Jobless estate agents
Estate agents and other sales professionals with no IT industry experience are becoming increasingly hot property in the channel as the skills shortage intensifies.
That's according to specialist IT sales recruiter Robertson Sumner, which says 60 per cent of all offers accepted by sales professionals it has placed at VARs in the last six months have come from outside the industry, up from about 30 per cent last year.
"If they have the communication, rapport-building and negotiating skills already in place, and are proven in a different sector, it's very easy to transfer," MD Marc Sumner said.
If you ever encounter a reseller sales executive who insists on describing a desktop as a "spacious" device, that's "perfect for a first-time buyer" with "no onward chain", you'll know why.
The cybersecurity industry found itself in the spotlight when US presidential candidates Donald Trump and Hillary Clinton found time in their first presidential debate to argue over whether it was Russia or someone else who hacked into Democrat files.
In true Trump fashion, the hotel entrepreneur suggested it could just as easily have been "someone sitting on their bed, who weighs 400 pounds".
Although he went on to suggest that Isis is making better use of the internet than the western world is, it can only be a good thing that the cybersecurity threat is now considered important enough for the two presidential hopefuls to fall out over.
Technology vs disease
Microsoft threw down the gauntlet to cancer by declaring a mission to "solve the problem" of the disease in the next 10 years. Microsoft claims that by treating the disease in a similar way to a computer virus, it could reprogram unhealthy cells into healthy cells.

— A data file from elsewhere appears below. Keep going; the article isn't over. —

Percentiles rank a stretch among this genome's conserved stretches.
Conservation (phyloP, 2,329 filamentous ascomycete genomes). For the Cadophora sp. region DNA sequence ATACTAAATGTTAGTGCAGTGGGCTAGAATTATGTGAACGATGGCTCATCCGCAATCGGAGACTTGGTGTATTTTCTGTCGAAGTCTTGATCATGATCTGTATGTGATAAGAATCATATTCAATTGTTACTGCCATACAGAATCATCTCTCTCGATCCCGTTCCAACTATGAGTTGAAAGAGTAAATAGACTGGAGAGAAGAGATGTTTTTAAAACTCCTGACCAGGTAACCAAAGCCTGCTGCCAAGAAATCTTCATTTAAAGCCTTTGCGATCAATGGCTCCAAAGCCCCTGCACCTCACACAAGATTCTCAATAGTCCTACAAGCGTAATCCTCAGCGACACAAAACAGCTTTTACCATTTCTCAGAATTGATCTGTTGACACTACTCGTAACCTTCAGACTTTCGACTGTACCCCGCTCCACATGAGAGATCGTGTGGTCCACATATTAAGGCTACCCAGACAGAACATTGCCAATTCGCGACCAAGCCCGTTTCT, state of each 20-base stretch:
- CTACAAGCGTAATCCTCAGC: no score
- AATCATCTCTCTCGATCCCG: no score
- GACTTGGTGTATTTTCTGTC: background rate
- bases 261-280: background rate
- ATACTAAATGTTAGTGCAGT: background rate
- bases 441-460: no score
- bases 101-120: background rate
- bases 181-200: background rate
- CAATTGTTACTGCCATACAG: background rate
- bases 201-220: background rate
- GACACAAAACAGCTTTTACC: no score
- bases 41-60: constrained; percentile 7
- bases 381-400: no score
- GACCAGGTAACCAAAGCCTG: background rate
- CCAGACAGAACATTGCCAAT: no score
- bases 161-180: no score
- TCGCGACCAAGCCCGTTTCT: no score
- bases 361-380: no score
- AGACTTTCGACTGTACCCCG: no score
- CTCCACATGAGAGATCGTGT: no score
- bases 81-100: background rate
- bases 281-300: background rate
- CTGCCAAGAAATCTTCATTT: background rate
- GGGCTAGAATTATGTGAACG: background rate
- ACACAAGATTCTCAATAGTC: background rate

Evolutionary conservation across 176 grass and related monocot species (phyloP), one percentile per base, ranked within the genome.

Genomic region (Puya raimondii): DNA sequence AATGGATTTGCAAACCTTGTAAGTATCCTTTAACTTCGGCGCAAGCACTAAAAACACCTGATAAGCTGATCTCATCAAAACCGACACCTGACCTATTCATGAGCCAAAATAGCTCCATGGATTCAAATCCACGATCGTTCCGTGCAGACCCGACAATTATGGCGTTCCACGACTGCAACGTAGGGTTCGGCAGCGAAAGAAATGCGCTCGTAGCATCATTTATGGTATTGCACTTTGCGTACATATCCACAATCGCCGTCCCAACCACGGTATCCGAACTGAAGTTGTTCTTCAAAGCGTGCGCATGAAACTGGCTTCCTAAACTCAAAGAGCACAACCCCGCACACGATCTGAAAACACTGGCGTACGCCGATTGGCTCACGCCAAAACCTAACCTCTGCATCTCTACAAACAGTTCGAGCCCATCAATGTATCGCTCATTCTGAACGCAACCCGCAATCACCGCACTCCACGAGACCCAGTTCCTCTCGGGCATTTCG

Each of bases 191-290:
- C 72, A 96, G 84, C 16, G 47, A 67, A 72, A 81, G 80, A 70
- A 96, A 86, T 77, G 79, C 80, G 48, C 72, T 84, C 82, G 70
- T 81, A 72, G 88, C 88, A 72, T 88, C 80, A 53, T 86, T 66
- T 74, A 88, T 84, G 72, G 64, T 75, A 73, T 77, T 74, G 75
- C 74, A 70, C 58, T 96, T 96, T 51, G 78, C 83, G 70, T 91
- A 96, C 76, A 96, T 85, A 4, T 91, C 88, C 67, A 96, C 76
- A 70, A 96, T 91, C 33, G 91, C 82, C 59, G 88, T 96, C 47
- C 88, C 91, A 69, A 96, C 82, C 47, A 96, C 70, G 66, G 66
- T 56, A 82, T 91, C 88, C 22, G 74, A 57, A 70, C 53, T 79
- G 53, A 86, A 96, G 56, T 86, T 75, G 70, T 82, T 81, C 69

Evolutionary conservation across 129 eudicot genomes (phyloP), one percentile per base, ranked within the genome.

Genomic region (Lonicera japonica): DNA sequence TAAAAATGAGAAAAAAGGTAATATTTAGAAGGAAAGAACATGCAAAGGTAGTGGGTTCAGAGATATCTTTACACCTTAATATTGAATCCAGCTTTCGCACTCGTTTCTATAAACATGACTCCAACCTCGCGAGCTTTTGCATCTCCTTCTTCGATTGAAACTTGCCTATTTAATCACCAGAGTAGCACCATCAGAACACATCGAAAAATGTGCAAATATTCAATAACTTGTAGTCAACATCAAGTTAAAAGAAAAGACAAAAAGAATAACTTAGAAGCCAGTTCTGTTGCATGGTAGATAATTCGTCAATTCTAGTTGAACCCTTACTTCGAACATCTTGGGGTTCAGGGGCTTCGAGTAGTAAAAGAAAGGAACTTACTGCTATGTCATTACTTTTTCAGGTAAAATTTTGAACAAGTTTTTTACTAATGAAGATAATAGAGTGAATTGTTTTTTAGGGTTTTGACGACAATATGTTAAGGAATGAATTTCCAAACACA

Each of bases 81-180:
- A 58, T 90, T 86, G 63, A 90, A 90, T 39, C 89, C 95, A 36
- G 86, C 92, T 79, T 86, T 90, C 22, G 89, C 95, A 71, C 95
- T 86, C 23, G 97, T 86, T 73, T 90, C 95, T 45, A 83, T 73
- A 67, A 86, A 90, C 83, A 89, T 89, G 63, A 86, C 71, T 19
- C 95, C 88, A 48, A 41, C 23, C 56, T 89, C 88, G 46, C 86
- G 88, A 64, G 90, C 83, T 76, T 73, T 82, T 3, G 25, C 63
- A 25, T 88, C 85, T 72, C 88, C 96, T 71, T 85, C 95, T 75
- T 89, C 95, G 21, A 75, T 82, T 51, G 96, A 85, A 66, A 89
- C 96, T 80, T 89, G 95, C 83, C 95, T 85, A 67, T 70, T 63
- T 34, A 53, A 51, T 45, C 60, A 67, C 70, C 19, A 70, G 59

Perhaps we can forgive the software giant for its ropey Windows 10 rollout now (see Bad Times below). In other tech/philanthropy news, Facebook founder Mark Zuckerberg pledged to donate $3bn to medical research to "cure, prevent or manage all diseases by the end of the century" and IBM partnered with MIT to develop artificial intelligence that could aid the care of elderly and disabled people.
Alternative Networks became the latest in a string of IT firms to blame Brexit for a downturn in financial results. Alternative said in a trading update that the referendum was a key factor in the comms VAR recording "somewhat lower than expected" figures for its full year which concluded in September.
It also blamed its difficulties on network carriers reducing their roaming charges, but presumably not many people share its disappointment.
Microsoft was slammed by consumer group Which? for its handling of Windows 10 upgrades. After surveying 5,500 members Which? found that 12 per cent ended up rolling back to a previous version of the operating system, with some claiming it installed itself despite their declining it.
The update reportedly caused issues with printers, WiFi and speakers - and even led to the loss of files for some users. Microsoft said the update is a "choice to help people move to the most secure and productive version of Windows". Security and productivity are probably not too significant if you can't turn the thing on.
Justin Bieber fans
Justin Bieber may have had a string of number ones, but the hit maker had to make do with coming in second in a list of famous faces that put your computer most at risk of malicious infection.
According to research by Intel Security, some 15 per cent of websites promising Justin-related content pose a risk to a machine's safety.
This puts the angel-faced Canadian in second place behind US comedian Amy Schumer, who apparently boasts a 16.11 per cent infection rate, and makes Bieber's online presence almost as infectious as his 2015 chart-topping trio What do you Mean?, Sorry and Love Yourself.
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